4 “Woman, why do you involve me?” Jesus replied. “My hour has not yet come.”

5 His mother said to the servants, “Do whatever he tells you.”

6 Nearby stood six stone water jars, the kind used by the Jews for ceremonial washing, each holding from twenty to thirty gallons.

7 Jesus said to the servants, “Fill the jars with water”; so they filled them to the brim.

8 Then he told them, “Now draw some out and take it to the master of the banquet.”

They did so, 9 and the master of the banquet tasted the water that had been turned into wine. He did not realize where it had come from, though the servants who had drawn the water knew. Then he called the bridegroom aside 10 and said, “Everyone brings out the choice wine first and then the cheaper wine after the guests have had too much to drink; but you have saved the best till now.”

11 What Jesus did here in Cana of Galilee was the first of the signs through which he revealed his glory; and his disciples believed in him.

Both seem to be describing a feast. The latter, at the wedding is expected. The former, with each receiving “as much as they wanted” was probably a surprise.

In each case the final verse reveals the ultimate outcome:

  1. They recognize that he is the prophet, the one expected
  2. He reveals his glory and his disciples believe.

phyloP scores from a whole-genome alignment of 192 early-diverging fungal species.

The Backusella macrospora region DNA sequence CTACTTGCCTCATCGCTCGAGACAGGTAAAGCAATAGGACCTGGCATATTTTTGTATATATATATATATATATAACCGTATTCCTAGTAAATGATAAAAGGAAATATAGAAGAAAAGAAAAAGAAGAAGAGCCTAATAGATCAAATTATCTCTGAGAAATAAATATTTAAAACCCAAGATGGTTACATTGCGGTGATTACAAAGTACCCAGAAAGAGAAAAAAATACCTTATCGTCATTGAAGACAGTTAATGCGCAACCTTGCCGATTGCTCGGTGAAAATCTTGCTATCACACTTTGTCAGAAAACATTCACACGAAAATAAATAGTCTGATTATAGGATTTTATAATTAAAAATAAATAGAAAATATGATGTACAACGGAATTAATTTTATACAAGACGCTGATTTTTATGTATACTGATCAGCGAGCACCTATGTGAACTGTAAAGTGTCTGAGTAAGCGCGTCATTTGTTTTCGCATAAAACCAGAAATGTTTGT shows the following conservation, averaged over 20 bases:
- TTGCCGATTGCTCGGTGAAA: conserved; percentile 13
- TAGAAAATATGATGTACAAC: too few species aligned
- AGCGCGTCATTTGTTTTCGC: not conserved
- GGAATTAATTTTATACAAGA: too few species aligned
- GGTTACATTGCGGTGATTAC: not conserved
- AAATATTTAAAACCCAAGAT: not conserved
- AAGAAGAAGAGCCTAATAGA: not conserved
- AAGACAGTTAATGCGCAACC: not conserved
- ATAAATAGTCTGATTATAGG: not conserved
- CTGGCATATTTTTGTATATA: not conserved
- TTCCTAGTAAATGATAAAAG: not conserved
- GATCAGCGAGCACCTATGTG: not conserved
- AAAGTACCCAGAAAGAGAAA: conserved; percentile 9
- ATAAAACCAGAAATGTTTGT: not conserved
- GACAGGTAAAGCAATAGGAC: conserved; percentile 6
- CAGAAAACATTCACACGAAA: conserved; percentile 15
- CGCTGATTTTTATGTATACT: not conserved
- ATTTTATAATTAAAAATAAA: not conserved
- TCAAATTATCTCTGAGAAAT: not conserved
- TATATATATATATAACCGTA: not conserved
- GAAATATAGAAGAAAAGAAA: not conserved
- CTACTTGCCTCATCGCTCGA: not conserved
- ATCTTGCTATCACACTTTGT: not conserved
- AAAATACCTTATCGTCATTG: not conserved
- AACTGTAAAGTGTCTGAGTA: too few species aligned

At the blog, Yeshua=God (also the source of today’s graphic image) the contrast in John 10:10 is fully highlighted:

Whenever John 10:10 is quoted, it’s usually just the first half about Satan, or the last half about Christ. It’s not often you hear the entire verse quoted together. But the Lord showed me recently in my personal study time that this Scripture is meant to reflect what Satan does compared to what the Lord does. It is meant to be read as a whole, to compare and contrast the enemy verses the Lord.

Let’s break it down –

The thief does not come except to STEAL, KILL, and DESTROY.
The Lord comes that they MAY HAVE, LIFE, MORE ABUNDANTLY

The opposite of steal would be to give. When our Lord says they “may have”, He’s referring to the gift of His salvation. Not necessarily “will have”, because some people don’t become Christians. Therefore He comes that they “may have” this gift.

The opposite of kill is to give life. Christ does give life, as He IS the Life. So while the thief wants to steal and kill, the Lord has come to give the gift of Life.

The opposite of destroy is more abundantly. To destroy something is to pull it down, wreck it, demolish, obliterate, or ruin it. To have something in abundance is to have plenty of it, it is lavished upon you, bountiful, copious, and plentiful.

Notice how the words are all present tense. Kill, steal, destroy – these are ongoing, they are in the here and now. He has not “stolen, killed, and destroyed”, it is what the thief continues to do. When the Lord gives His rebuttal, His words are present tense as well. May have instead of “have had”. Life that’s ongoing and eternal, rather than one that can be killed. And more abundantly instead of “in abundance”. It assumes a continuance of the abundance – “more abundantly” – as if the abundance is an ever-flowing fountain.